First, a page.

The Museum was created, with Wallich named the Honorary Curator and Superintendent of the Oriental Museum of the Asiatic Society. Wallich donated a number of botanical specimens to the museum from his personal collection. After the resignation of Wallich, curators were paid salaries ranging from Rs 50 to Rs 200 a month; until 1836 this salary was paid by the Asiatic Society but in that year its bankers and Company became insolvent and the Government began to pay from its public funds. A temporary grant of Rs 200 per month was sanctioned for maintenance of the museum and library, J. T. Pearson of the Bengal Medical Service was appointed curator followed shortly by John McClelland and after his resignation by Edward Blyth. In 1840, the Government took a keen interest in the geology and mineral resources and this led to an additional grant of Rs 250 per month for the geological section alone. A new building became a need and this was designed by Walter R Granville and completed in 1875 for the cost of Rs 1,40,000.
In 1879 it received a portion of the collection from the India Museum when that collection was dispersed. The Zoological and Anthropological sections of the museum gave rise to the Zoological Survey of India in 1916, which in turn gave rise to the Anthropological Survey of India in 1945; the Scottish anatomist and zoologist John Anderson took up the position of curator in 1865, catalogued the mammal and archaeology collections. The English zoologist James Wood-Mason worked at the museum from 1869 and succeeded Anderson as curator in 1887, it occupies a resplendent mansion, exhibits among others: an Egyptian mummy. The mummy is being restored. Indian artifacts include the Buddhist stupa from Bharhut, the Buddha's ashes, the Ashoka pillar, whose four-lion symbol became the official emblem of the Republic of India, fossil skeletons of prehistoric animals, an art collection, rare antiques, a collection of meteorites; the Indian Museum is regarded as "the beginning of a significant epoch initiating the socio-cultural and scientific achievements of the country.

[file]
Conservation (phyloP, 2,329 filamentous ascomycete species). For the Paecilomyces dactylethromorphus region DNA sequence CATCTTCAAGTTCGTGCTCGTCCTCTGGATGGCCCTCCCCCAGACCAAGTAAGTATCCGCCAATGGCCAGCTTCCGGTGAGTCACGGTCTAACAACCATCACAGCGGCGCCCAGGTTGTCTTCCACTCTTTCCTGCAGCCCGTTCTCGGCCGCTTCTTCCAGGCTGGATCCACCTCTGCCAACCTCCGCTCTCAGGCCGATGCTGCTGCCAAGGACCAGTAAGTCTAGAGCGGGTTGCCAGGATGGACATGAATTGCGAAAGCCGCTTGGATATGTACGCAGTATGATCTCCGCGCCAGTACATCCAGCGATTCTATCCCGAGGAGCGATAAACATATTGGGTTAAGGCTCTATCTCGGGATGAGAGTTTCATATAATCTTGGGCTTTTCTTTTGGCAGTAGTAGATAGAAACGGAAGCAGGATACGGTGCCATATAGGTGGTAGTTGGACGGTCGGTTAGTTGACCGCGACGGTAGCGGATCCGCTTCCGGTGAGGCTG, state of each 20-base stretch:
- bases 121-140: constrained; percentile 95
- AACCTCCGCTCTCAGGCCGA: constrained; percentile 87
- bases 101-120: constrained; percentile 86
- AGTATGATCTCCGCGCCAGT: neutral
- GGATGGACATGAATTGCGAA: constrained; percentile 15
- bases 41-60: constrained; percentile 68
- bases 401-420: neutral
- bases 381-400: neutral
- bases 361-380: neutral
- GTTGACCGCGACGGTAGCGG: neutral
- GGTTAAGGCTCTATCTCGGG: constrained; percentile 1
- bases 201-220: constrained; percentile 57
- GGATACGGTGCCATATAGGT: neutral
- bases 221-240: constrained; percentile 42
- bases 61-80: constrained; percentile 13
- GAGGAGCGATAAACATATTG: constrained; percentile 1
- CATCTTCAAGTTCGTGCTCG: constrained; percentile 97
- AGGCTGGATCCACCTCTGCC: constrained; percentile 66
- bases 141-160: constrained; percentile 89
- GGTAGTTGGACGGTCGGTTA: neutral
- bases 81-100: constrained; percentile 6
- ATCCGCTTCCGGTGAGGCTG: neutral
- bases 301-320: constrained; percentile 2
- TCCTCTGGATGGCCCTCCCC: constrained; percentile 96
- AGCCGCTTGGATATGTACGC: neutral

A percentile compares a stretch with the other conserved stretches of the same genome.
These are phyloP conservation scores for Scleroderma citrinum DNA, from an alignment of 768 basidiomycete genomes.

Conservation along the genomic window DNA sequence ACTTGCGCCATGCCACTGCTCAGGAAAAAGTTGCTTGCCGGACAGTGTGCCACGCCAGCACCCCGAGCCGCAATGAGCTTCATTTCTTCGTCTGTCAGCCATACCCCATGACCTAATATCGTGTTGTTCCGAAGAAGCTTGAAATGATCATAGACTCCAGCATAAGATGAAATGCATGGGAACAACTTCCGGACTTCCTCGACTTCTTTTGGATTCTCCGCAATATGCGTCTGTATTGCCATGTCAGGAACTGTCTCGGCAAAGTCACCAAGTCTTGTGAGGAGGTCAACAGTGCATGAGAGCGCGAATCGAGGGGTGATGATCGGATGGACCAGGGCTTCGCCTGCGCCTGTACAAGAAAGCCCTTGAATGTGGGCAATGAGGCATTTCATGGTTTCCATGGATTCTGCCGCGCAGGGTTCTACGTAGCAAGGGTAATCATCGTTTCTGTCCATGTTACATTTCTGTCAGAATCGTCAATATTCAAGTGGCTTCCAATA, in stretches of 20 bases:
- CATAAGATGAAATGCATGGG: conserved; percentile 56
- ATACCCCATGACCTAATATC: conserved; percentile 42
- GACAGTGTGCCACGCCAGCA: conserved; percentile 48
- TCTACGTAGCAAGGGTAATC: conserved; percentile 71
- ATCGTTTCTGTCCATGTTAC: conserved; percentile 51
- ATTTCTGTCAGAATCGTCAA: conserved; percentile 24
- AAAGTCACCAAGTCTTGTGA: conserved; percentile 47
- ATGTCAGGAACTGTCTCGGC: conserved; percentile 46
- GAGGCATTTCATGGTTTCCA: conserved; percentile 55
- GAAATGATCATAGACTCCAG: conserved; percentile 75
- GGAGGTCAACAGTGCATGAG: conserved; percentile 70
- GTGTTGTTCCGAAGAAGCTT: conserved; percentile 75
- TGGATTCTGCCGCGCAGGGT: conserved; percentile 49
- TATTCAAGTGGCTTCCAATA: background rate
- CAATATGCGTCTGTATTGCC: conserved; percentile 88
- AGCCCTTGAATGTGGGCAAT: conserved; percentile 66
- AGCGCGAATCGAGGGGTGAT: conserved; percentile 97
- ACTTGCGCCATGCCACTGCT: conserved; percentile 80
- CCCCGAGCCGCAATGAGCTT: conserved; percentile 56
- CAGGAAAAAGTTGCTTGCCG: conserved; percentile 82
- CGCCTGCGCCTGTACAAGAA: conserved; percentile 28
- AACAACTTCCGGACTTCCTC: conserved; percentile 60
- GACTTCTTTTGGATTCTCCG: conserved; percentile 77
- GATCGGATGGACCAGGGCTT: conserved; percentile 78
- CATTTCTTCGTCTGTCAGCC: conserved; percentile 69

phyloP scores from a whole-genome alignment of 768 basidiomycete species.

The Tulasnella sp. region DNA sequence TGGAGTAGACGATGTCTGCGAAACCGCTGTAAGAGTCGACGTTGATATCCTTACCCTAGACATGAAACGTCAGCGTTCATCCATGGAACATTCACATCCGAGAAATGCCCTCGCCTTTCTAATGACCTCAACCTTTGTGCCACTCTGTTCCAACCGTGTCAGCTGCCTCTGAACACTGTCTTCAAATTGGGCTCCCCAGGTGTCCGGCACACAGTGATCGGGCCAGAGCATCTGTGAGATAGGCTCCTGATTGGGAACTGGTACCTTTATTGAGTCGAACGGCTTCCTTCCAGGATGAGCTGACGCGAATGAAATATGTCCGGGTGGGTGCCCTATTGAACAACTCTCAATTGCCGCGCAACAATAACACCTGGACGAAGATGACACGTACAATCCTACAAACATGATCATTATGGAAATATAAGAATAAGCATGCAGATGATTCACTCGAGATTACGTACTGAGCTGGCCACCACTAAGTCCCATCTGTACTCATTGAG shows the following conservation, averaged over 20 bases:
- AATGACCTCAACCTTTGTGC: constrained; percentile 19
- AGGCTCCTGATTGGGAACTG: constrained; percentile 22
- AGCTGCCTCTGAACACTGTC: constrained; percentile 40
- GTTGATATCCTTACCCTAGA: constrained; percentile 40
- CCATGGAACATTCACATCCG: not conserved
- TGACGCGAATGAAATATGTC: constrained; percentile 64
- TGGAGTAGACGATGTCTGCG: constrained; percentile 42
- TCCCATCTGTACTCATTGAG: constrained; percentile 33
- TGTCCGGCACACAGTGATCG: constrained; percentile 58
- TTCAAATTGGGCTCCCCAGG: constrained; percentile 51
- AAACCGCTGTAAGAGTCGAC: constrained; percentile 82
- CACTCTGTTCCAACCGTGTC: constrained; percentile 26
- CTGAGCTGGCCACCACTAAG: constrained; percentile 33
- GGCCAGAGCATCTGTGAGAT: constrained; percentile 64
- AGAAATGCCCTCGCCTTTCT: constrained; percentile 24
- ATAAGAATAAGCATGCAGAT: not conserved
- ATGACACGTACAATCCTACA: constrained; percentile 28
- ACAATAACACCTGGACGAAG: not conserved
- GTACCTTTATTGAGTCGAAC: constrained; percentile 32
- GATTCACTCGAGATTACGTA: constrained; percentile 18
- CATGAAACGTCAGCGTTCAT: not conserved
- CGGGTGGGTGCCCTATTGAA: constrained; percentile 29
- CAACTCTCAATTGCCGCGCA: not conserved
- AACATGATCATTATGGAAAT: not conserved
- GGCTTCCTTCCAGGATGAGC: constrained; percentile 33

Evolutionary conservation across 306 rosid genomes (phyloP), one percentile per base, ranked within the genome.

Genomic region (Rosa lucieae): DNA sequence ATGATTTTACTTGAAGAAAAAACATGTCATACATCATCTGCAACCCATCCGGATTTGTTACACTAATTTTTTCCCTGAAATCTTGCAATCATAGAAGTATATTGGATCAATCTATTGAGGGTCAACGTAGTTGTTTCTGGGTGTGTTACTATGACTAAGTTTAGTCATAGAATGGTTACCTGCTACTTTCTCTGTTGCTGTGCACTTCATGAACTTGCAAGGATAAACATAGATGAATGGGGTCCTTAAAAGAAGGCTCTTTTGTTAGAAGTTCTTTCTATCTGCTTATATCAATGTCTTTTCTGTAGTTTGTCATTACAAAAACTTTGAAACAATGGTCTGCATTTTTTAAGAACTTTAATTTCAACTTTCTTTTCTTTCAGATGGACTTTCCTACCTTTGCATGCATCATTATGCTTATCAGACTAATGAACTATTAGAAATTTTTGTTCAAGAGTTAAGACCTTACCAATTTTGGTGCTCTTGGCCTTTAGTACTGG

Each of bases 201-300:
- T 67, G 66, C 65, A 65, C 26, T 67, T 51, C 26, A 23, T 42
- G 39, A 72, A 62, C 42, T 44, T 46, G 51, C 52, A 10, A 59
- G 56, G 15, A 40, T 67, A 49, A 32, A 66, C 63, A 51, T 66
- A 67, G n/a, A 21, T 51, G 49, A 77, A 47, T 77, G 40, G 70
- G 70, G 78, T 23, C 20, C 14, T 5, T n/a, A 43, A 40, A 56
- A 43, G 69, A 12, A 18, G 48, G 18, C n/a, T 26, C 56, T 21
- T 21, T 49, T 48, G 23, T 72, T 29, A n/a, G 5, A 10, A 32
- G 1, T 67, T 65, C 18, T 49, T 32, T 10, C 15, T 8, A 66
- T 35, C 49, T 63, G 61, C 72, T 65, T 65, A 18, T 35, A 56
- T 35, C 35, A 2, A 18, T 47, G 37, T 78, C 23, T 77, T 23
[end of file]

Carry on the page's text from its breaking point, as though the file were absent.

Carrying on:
It is otherwise considered as the beginning of the modernity and the end of medieval era" by UZER Places. The museum has four galleries dedicated to natural history, namely the botanical, insect and bird galleries. Official Website History of Indian Museum Indian Museum Kolkata at Google Cultural Institute Don Bosco Museum The Indian Museum Completes 200 Years by Shakunt Pandey